Why The Rainy Season Could Damage The Coffee Harvest?

Several years ago and recently, Brazil and also countries in Latin America and Africa which are areas of coffee planting had suffered considerable losses ranging from the process of planting to harvest. In some reports, Brazil and Ethiopia were among the most severe of all because their losses were close to 80% of total regular income. Global warming and climate change are increasingly becoming - so make coffee trees that they plant become more susceptible to pests, coffee cherry ripening process also becomes not maximal so also affect the harvest.

And a similar case was also happened to coffee farmers who are in the highlands of Gayo, Sumatra. Last November, several members of Coop Coffees traveled to various coffee plantations in the Gayo area of ​​Aceh. Their journey found that Gayo coffee harvested around the area was seriously damaged by the lack of rainfall during the period of January to September 2016, this year.

Low rainfall, prolonged drought, rising temperatures slightly higher make the coffee cherries become very slow to mature. As a result, there are quite a few empty coffee cherries on coffee trees. Meanwhile, when the rainy season finally arrived at the end of September, it coincided with a period of drying coffee beans where farmers need bright sunlight for days to ensure a stable quality of coffee.

The rainy season does play an important role in producing coffee cherries. But if the rainy season comes at the same time during the harvest season, then it also means a threat to the mature coffee cherries. High rainfall can make the coffee cherries fall to the ground, which if left in a long enough period will make the cherry (the fall) was fermented.

Another risk that can also happen is the coffee cherries remain in the tree trunks but experienced cracking process-the surface of the fruit experiencing a "crack" is quite significant. This condition is happening in El Salvador today. Cracking occurs because too much water is absorbed too quickly to make the cells in the blooming cherry blossom skin 'expanding excessively'. As a result, coffee cherry skin becomes broken.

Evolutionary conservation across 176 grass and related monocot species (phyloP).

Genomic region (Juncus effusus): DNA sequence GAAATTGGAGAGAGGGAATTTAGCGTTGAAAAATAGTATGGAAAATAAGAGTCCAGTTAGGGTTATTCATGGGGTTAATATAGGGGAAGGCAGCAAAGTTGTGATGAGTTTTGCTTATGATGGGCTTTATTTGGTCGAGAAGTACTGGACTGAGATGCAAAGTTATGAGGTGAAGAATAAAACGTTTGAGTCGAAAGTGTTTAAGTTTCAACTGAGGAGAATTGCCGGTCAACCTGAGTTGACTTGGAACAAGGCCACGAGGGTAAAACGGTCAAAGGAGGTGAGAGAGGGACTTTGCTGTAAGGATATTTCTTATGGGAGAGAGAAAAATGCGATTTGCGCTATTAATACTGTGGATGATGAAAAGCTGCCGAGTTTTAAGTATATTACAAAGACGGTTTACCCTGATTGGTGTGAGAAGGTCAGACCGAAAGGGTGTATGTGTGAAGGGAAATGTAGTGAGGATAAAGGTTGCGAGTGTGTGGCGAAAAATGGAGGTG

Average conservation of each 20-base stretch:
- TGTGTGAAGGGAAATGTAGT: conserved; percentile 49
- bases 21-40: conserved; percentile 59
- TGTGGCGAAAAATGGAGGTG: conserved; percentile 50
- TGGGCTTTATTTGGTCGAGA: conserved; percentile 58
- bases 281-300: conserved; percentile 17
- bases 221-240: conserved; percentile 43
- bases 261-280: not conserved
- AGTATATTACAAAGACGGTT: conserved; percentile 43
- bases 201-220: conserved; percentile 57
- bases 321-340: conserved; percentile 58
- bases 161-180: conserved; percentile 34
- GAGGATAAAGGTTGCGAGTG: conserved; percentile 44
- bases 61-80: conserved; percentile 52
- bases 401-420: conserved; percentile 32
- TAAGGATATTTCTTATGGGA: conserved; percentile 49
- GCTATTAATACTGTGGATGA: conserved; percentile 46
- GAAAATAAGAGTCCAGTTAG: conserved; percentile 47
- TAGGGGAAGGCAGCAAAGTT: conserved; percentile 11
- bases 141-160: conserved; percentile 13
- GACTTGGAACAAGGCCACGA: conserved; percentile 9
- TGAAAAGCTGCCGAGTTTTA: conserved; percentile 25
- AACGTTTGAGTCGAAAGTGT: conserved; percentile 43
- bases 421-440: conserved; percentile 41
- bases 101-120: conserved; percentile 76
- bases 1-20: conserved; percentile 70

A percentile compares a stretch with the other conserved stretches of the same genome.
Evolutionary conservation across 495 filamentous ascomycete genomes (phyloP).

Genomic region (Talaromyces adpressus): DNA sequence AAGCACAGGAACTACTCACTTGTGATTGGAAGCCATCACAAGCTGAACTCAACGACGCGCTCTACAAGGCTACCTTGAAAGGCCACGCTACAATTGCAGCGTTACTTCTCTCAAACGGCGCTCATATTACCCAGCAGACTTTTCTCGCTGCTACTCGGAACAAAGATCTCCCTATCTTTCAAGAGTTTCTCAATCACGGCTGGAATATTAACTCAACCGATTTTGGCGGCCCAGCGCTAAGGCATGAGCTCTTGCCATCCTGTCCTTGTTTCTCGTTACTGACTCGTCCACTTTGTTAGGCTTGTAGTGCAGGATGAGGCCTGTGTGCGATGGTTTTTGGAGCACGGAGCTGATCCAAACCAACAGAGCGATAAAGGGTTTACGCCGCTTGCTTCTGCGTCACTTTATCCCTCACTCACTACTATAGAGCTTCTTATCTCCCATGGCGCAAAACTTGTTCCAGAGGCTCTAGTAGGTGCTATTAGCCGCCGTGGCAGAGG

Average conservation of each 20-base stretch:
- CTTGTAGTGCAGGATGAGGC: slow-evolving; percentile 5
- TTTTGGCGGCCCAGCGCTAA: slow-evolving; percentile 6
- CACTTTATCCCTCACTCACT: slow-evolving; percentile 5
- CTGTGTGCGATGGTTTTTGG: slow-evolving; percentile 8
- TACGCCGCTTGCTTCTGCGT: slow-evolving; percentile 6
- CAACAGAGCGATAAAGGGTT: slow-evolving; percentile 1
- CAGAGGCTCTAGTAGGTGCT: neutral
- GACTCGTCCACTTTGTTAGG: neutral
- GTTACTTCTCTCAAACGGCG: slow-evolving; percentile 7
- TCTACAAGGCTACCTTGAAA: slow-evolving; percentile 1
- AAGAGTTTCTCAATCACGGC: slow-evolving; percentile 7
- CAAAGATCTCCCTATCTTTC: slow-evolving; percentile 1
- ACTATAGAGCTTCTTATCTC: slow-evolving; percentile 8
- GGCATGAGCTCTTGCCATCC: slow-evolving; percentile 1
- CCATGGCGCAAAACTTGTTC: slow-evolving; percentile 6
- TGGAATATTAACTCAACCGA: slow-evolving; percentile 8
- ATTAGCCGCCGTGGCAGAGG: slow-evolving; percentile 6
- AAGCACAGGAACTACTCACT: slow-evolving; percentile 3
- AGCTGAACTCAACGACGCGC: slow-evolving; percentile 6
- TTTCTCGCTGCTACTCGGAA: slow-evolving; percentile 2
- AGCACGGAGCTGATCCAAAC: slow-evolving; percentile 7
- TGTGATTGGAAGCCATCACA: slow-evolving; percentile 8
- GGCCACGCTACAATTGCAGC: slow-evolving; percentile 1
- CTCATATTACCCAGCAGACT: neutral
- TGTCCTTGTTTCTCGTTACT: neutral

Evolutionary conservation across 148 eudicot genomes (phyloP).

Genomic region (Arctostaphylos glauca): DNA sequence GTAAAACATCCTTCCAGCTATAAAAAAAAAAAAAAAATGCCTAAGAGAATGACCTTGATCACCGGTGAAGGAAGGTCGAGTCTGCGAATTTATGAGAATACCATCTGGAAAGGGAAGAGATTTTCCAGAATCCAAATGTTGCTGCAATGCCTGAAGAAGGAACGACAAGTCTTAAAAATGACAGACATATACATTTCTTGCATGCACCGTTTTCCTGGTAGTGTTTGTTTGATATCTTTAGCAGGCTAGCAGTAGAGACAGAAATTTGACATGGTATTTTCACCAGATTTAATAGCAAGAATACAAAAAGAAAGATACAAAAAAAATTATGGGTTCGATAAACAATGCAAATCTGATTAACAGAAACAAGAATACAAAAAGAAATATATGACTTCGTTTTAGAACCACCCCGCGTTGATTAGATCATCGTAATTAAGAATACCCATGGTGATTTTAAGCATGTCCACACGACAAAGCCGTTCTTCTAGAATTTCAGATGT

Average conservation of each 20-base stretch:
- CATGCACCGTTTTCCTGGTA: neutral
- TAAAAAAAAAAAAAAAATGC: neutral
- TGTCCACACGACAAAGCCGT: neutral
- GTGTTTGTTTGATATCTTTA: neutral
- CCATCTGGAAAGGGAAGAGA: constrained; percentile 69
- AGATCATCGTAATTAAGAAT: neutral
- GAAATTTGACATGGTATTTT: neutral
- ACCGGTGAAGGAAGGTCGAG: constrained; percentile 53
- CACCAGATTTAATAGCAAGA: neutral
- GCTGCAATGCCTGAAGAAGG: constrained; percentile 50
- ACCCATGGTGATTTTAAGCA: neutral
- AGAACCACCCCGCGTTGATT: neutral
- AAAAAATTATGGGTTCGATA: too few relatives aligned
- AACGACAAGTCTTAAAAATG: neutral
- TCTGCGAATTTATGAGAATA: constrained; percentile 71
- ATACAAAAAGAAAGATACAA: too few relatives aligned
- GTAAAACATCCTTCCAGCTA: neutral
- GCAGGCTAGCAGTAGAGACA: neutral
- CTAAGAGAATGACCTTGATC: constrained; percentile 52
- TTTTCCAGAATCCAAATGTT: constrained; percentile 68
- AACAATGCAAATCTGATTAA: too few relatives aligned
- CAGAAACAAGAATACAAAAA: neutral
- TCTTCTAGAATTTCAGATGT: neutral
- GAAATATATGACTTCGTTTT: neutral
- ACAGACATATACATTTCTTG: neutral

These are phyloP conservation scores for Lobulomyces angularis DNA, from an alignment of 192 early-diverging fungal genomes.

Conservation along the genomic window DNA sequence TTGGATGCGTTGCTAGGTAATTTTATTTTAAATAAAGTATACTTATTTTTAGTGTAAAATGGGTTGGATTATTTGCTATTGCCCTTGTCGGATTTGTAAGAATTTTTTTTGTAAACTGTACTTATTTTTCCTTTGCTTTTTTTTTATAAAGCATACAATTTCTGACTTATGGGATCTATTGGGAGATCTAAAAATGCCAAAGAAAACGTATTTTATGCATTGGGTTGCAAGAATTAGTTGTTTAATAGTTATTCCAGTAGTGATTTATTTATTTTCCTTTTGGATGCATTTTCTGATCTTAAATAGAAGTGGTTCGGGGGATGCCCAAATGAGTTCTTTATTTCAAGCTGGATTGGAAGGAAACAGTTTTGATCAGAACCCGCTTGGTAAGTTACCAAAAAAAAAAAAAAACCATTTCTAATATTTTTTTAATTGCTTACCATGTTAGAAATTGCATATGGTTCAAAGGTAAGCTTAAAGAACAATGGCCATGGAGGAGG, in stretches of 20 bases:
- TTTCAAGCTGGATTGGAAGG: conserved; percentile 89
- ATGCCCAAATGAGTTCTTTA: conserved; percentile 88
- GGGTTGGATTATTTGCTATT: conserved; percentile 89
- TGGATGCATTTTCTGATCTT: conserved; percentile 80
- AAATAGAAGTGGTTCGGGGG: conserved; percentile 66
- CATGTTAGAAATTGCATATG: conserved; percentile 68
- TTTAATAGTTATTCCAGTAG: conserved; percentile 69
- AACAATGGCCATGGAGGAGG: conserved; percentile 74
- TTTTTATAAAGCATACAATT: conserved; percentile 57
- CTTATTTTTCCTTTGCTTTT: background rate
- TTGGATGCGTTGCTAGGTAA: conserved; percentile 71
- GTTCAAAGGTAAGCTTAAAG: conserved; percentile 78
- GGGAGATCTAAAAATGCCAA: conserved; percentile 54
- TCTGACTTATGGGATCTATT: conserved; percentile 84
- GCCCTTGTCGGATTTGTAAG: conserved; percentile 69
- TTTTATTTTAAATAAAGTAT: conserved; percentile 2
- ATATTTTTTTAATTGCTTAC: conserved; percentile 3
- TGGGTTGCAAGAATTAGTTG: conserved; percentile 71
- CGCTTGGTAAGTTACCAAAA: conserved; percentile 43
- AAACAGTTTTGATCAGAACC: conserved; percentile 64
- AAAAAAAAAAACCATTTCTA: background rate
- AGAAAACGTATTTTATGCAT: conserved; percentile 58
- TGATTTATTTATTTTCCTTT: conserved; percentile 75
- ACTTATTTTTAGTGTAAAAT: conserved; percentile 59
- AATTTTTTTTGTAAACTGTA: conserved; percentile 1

In the end, this incomplete coffee cherry will produce a low cupping score (because of the sweetness of many coffee cherries seeping out) in addition to cherry weight that also decreases and is lighter. In other words, because of cracking, coffee cherries can lose a considerable amount of fruit flesh which generally affects the sweetness factor of the coffee to be processed later.

This excessive rainfall problem is not only detrimental to those working in the coffee farming sector, but also in the processing department. For those who concentrate on packaging and shipping, rain can lead to a more serious impact. If the intensity of the rain is so great, then the coffee cherries need to be dried many times and often will require further processing. All this will certainly cause problems on the quality of coffee produced later.

Like the domino effect, the turmoil of the harvest in El Salvador is currently at risk for the "timeline" of the next harvest. Since coffee flowers are already blooming, it is likely that they will start the next crop in August 2017, a few months ahead of time.

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